Sometimes it could be due to some form of tumor or lesions, but that’s very rare. It is most probably because of some bone issues. But to make sure it is just brachialgia, you must look at the symptoms and the diagnosis. Again, looking at the symptoms on the internet is not advised and this article is meant to be an informative article, not a diagnostic one. Hence it is recommended that you should consult a doctor to make sure you get the best treatment.

Symptoms of brachialgia 

As mentioned above, brachialgia affects the brachial plexus that runs from the C5 to T1 of the vertebral column. This is your neck and shoulder region. So a persistent pain in these regions could be a sign of brachialgia. Apart from this, there are other symptoms as well. Here’s the list:

  • Numbness in the shoulder and arm region
  • Tingling sensation
  • Persistent pain
  • weakness in the arm
  • Sensations of being pricked by needles
  • Sometimes headaches are also associated with brachialgia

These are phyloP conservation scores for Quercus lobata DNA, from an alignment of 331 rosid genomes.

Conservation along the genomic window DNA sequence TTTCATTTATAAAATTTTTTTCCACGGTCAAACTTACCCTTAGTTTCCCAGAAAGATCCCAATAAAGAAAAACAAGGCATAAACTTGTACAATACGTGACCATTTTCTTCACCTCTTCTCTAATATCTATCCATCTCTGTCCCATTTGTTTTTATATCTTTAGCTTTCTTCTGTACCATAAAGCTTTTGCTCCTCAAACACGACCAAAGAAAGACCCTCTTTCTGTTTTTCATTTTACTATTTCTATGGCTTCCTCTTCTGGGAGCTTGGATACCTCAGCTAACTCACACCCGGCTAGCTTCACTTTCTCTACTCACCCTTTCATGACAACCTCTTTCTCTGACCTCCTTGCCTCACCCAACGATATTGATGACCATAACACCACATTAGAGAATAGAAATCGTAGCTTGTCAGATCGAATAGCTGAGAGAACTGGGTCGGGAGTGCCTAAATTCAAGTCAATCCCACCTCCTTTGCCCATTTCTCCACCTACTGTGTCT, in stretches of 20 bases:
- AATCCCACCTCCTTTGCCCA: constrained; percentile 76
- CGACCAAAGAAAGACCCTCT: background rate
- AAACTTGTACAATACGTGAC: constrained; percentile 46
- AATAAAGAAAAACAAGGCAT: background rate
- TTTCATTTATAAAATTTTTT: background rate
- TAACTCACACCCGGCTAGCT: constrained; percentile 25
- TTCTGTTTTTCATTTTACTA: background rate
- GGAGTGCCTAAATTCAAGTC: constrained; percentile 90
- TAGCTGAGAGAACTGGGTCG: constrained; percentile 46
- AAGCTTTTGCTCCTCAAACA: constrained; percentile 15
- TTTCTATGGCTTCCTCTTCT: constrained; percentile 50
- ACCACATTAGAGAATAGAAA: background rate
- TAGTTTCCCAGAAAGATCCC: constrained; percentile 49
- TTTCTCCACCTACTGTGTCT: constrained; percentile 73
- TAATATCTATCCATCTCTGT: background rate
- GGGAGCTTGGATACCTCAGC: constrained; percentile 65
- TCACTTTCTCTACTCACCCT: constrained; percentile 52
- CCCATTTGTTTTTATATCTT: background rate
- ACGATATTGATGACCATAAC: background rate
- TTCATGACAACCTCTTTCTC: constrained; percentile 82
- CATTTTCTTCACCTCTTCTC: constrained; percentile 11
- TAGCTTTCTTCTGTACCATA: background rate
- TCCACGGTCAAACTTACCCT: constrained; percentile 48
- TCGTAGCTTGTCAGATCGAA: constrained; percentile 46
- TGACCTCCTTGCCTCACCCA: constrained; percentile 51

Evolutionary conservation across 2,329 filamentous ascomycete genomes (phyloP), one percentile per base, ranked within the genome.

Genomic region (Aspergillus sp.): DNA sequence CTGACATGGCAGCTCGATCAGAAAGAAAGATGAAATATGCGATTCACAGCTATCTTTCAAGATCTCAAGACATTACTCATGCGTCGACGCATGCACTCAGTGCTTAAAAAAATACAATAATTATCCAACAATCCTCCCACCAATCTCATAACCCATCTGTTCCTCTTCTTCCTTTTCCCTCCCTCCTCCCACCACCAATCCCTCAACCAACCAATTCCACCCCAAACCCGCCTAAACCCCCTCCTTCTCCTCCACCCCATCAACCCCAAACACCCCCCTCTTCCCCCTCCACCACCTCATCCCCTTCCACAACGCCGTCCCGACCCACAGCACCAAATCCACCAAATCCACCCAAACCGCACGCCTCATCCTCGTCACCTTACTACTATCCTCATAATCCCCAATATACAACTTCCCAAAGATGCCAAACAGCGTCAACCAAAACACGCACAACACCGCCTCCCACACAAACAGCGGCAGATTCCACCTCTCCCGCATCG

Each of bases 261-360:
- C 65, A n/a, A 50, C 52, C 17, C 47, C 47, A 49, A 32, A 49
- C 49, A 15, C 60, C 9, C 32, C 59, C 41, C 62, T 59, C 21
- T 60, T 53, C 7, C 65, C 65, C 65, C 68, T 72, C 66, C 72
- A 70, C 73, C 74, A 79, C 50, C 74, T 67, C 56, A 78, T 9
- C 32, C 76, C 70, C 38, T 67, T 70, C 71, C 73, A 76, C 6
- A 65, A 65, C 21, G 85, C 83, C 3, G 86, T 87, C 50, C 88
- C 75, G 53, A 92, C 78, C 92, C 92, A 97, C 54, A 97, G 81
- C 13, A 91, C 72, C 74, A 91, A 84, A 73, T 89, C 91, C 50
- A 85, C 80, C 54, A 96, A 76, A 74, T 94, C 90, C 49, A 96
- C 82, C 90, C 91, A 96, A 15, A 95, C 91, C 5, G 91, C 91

Diagnosis of brachialgia 

There is no definitive diagnosis of brachialgia and it is the symptoms that indicate a possible connection between the pain and the disease. Pain in the neck, shoulder, wrist, arm is a diagnostic sign of the condition. This accompanied by increased pain after arm activity and recurring pain at night reinforces the diagnostic. If these are the symptoms in your case, it is advisable to visit a neurologist. Here are the tests that would ensue after initial check-up.

  • A general examination of the neck and shoulder region
  • X-Ray of the neck and shoulder region to detect bone or ligament deformities
  • If not detected, a possible MRI, or CT-scan for further investigation
  • Angiography or venography to check if the blood vessels are affected or not.